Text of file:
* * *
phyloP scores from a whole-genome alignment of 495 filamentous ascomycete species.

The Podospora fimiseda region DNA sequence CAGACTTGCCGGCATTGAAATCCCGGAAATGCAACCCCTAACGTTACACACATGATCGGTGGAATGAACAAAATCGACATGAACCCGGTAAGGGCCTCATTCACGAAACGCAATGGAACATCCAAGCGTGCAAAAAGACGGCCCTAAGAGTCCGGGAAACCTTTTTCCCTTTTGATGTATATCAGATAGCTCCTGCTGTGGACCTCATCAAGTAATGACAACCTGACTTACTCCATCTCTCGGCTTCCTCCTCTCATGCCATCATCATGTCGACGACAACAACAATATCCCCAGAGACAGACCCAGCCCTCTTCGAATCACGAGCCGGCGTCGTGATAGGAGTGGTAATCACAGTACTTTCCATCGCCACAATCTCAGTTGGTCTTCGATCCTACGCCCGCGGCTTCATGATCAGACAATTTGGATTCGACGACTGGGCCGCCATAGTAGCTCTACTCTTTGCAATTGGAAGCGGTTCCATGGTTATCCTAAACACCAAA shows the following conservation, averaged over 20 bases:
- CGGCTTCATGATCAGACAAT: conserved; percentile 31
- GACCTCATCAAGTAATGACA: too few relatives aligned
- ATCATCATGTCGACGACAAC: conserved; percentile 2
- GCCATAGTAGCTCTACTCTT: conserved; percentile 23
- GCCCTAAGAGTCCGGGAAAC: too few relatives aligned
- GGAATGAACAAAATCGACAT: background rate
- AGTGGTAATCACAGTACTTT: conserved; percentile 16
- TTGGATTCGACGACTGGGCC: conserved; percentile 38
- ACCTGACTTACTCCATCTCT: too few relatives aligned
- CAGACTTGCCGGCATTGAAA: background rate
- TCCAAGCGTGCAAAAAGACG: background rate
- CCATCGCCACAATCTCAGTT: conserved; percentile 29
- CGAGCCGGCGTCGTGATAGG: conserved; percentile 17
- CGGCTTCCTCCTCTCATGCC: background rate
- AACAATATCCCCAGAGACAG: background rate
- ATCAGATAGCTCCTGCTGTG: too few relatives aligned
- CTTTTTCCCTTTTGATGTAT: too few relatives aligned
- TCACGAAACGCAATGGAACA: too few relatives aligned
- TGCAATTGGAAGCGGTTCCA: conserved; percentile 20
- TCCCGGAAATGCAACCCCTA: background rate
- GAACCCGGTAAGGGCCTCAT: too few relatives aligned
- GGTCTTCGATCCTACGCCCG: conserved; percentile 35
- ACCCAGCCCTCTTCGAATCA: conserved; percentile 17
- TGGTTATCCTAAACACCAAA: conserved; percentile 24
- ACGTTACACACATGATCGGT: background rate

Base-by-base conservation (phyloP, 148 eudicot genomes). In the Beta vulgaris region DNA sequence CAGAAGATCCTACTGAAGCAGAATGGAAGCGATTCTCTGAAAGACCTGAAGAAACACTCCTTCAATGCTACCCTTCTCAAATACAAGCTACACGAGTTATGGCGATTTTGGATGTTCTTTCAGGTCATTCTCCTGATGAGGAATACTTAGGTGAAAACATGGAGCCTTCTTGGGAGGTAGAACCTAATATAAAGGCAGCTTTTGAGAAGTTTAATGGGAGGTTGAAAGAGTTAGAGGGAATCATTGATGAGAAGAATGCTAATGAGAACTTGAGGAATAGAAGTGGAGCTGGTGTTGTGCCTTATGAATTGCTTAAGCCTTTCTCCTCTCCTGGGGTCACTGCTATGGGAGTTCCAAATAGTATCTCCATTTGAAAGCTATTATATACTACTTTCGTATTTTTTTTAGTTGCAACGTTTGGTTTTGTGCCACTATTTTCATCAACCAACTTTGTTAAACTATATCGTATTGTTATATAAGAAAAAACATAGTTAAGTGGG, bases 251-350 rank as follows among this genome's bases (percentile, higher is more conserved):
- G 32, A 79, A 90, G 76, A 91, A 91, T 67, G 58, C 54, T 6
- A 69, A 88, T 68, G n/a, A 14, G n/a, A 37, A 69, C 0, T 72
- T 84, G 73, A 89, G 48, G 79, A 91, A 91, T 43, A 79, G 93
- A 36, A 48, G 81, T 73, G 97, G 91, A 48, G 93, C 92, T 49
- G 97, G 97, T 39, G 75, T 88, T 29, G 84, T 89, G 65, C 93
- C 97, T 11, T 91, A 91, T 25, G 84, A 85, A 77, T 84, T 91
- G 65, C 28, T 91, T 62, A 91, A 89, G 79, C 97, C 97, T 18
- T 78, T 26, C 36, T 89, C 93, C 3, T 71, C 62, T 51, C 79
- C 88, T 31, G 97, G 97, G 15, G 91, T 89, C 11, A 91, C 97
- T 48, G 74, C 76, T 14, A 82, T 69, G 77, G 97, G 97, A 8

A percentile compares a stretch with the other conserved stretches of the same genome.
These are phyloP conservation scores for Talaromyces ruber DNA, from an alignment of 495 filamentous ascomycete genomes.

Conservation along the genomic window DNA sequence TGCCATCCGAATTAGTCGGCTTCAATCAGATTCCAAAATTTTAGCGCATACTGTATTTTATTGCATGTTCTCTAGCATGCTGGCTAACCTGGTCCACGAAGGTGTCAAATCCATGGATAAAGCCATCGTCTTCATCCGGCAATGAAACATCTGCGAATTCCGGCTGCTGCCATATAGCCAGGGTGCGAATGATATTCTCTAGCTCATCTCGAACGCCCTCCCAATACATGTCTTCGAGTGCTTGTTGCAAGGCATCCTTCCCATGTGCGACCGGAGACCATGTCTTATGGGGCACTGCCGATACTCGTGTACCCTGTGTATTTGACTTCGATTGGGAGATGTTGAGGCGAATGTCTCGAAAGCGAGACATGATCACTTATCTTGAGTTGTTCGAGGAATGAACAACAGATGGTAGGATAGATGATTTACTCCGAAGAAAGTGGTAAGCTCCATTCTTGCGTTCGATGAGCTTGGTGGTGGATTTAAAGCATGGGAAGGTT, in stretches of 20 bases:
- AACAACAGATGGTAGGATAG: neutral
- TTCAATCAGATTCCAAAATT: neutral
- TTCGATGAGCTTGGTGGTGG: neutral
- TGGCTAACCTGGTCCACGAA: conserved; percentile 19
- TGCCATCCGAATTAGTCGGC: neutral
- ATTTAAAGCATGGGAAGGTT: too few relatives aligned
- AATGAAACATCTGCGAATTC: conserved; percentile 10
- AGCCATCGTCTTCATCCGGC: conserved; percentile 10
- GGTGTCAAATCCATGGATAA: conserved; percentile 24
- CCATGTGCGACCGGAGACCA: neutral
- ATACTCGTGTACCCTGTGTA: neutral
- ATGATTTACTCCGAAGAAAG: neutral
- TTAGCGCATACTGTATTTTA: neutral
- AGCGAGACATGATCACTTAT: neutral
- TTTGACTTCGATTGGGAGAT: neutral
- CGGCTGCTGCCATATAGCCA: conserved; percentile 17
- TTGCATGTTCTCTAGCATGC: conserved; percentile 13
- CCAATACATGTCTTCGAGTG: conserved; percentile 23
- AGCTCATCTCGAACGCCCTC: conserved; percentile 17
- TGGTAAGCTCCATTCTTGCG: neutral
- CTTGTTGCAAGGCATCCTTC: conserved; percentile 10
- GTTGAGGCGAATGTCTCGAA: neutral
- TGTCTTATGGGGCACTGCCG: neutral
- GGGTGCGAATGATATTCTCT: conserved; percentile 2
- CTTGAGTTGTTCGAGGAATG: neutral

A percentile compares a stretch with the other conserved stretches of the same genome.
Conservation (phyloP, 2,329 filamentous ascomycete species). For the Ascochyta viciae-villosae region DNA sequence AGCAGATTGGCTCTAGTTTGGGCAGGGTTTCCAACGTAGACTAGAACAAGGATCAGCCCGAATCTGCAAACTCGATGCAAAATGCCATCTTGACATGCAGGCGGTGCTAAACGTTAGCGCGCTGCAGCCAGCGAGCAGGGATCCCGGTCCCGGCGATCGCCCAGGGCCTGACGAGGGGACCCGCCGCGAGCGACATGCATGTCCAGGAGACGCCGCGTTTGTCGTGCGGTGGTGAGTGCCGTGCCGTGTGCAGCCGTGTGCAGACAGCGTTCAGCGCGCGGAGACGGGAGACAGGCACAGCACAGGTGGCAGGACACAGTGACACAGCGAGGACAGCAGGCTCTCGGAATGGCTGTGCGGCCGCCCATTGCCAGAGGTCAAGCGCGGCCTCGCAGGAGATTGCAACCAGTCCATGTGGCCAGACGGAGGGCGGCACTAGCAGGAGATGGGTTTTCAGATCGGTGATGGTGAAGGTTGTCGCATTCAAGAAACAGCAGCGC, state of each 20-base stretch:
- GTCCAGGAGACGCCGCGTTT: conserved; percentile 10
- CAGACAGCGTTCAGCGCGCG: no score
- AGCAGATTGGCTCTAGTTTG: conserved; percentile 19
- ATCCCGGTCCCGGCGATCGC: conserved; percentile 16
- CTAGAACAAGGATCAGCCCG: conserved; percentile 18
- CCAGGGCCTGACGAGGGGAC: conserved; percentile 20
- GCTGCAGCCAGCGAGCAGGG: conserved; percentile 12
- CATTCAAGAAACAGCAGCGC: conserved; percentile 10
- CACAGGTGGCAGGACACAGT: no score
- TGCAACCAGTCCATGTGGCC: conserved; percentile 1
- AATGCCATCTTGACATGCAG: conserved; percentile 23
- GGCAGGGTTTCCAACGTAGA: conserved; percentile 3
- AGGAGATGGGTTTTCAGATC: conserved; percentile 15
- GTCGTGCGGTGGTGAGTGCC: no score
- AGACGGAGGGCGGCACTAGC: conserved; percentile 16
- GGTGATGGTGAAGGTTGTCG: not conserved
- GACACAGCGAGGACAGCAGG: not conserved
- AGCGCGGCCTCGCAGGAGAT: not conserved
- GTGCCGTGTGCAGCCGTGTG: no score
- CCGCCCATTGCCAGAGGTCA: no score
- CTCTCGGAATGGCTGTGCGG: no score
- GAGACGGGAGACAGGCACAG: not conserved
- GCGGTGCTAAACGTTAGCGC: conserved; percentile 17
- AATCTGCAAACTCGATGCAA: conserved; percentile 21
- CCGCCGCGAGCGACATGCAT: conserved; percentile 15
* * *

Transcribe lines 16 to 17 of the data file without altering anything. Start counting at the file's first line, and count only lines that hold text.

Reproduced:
- CGGCTTCCTCCTCTCATGCC: background rate
- AACAATATCCCCAGAGACAG: background rate